Predicting that the general elections might take place in the country in April, former prime minister and Pakistan Tehreek-e-Insaf (PTI) Chairman Imran Khan on Wednesday said that his party had “no relationship with the new military leadership yet”.
He was responding to a question during an interview with BBC Urdu about PTI's relationship with the new army chief General Syed Asim Munir and whether the party had established contact with the military leadership via President Arif Alvi.
"Look, we don't have any relationship with (the new military leadership) at the moment," the ex-premier replied, who has been critical of the former army chief General (retd) Qamar Javed Bajwa for his alleged role in overthrowing the PTI government.
"Someone needs to ask them why they overthrew our government via a conspiracy despite giving the best performance in the past 17 years. What mistake were we making that they brought down our government in collusion with an army chief. They have not been able to handle it (economy) since then," he added.
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The PTI chief said that he and former finance minister Shaukat Tareen had told Gen (retd) Bajwa that he had created instability to make the conspiracy successful, adding that he had predicted the new government will not be able to manage the economy and he has been proved right.
"The market soon lost confidence in them. They (government) were busy with their theft and taking NRO-2. Chaos soon began to rise in the country. Ask any trader today... is it because of us," he questioned.
Imran said what General (retd) Bajwa did to the country in connivance with the government, not even the enemies of Pakistan would have done.
"See where Pakistan stood in April [last year] and where it is standing now. They (the opposition at that time) held three long marches during our tenure and kept criticising the government but we continued to progress."
To a question about the dissolution of Khyber-Pakhtunkhwa and Punjab assemblies, Imran said that no one in Pakistan dissolves their own government. "Current government came into power via 'auction' not after elections," he added.
He claimed that the Shehbaz government came into power via horse-trading. "They bought loyalties by paying Rs200 to Rs250 million to people. General Bajwa also helped them so they can be imposed upon us," he added.
Imran alleged that the former army chief helped current rulers clear corruption cases worth Rs1,100 billion. "They have sunk the economy. Pakistan has never faced such financial issues it is facing today," he added.
Reiterating his stance, Imran said that the only solution to the country's problems was fair and transparent elections, adding that the local and foreign investors do not trust the incumbent government.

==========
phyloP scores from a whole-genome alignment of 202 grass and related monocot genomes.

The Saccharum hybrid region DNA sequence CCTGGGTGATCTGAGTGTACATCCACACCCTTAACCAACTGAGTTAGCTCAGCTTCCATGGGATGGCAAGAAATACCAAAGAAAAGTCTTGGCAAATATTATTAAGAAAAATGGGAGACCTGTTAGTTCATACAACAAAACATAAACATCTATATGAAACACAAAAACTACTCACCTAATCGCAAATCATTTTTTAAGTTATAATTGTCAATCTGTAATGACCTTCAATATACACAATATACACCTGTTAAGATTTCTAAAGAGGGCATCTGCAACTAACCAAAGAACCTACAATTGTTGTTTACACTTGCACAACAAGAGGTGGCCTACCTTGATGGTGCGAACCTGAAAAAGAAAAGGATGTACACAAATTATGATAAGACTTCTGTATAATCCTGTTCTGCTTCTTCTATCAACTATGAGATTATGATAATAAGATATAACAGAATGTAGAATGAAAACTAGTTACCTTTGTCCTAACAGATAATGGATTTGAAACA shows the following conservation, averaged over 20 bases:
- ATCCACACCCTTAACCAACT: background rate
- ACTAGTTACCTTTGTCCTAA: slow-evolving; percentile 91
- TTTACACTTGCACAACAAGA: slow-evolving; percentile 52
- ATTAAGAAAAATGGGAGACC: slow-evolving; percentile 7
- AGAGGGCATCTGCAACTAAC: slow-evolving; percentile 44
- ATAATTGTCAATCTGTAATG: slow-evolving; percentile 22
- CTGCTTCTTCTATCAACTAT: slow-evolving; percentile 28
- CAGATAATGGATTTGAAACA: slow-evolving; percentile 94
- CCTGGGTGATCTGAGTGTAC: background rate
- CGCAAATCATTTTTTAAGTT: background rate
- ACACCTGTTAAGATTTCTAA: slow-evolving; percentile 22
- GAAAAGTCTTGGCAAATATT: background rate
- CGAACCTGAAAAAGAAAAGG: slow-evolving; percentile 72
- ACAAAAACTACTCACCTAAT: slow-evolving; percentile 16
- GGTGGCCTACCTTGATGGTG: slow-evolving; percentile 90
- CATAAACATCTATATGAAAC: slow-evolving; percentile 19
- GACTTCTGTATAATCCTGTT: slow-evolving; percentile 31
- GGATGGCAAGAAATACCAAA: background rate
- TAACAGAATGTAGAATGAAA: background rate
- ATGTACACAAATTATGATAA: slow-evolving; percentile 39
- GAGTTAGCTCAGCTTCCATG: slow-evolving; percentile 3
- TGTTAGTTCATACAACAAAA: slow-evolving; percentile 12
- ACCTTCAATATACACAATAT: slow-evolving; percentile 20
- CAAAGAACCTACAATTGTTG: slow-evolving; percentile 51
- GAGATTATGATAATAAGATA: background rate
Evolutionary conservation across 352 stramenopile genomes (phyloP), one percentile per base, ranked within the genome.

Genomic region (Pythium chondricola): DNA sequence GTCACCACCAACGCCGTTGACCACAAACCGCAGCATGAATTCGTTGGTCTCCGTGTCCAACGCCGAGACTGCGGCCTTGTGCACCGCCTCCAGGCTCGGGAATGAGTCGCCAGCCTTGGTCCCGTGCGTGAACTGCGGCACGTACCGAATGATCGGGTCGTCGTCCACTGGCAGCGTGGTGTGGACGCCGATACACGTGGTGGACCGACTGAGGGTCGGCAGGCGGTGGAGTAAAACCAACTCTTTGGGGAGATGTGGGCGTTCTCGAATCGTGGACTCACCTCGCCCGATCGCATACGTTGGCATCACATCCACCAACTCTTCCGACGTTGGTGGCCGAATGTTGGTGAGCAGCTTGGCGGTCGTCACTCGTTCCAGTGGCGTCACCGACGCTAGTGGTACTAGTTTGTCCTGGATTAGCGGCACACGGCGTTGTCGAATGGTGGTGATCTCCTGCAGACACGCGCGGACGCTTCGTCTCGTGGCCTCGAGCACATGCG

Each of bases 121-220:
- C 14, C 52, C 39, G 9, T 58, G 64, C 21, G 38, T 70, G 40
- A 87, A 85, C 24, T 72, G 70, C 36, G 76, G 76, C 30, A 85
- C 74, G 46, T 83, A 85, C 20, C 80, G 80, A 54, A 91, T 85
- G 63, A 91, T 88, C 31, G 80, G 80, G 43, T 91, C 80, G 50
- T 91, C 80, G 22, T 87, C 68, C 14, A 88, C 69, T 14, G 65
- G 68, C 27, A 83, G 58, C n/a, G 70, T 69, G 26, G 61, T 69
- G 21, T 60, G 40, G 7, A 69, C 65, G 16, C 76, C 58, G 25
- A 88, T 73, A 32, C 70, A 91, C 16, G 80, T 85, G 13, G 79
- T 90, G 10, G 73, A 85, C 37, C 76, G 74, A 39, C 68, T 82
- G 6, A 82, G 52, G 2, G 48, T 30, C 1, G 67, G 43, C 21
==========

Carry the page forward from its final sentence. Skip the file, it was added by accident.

"We're in quicksand. Holding free and fair elections is the only solution to avoid situation similar to Sri Lanka. That is the reason we dissolved both our governments [in Punjab and K-P]."
'Government will be forced to hold elections in April'
Imran predicted that the current government will be forced to hold elections in April. "Spending two more months seems difficult at the moment. My prediction is, whatever happens, this government will be forced to hold elections in April."
He said that only $4 billion foreign reserves were left and many containers were held up at Karachi port. "Inflation was on the rise and factories were shutting down which is increasing unemployment," he added.
The deposed prime minister claimed that the establishment tried its best that PML-Q's Pervaiz Elahi became PML-N's chief minister in Punjab. "They tried their best that [Pervaiz Elahi] does not leave the chief minister’s post but he remained loyal to us and we had to return loyalty from our end as well," he added.
'Rise in extremism did not come suddenly'
The PTI chief admitted that he had changed his stance over many matters but said that his opinion about the Taliban remained more or less the same over the years.
"When rulers in Afghanistan were changed, the Afghan government told TTP to return to Pakistan. Ghani government used to encourage them and they used to attack us from there (Afghanistan," he said.
"When this other (Taliban) government came into power, they told them to go back. So when they had to return, what options did Pakistan have? We had two options. Either shoot these 40,000 people, warriors and their families or rehabilitate them. All political parties agreed on this (rehabilitation) but it was not implemented," he said.
Imran said that the extremism in the country did not increase suddenly. "When they slowly returned, we did not rehabilitate them and no one paid attention to them. No one spent any money on them which we had decided. We had feared that if we did not pay attention to them then terrorism will start happening everywhere which is happening now."
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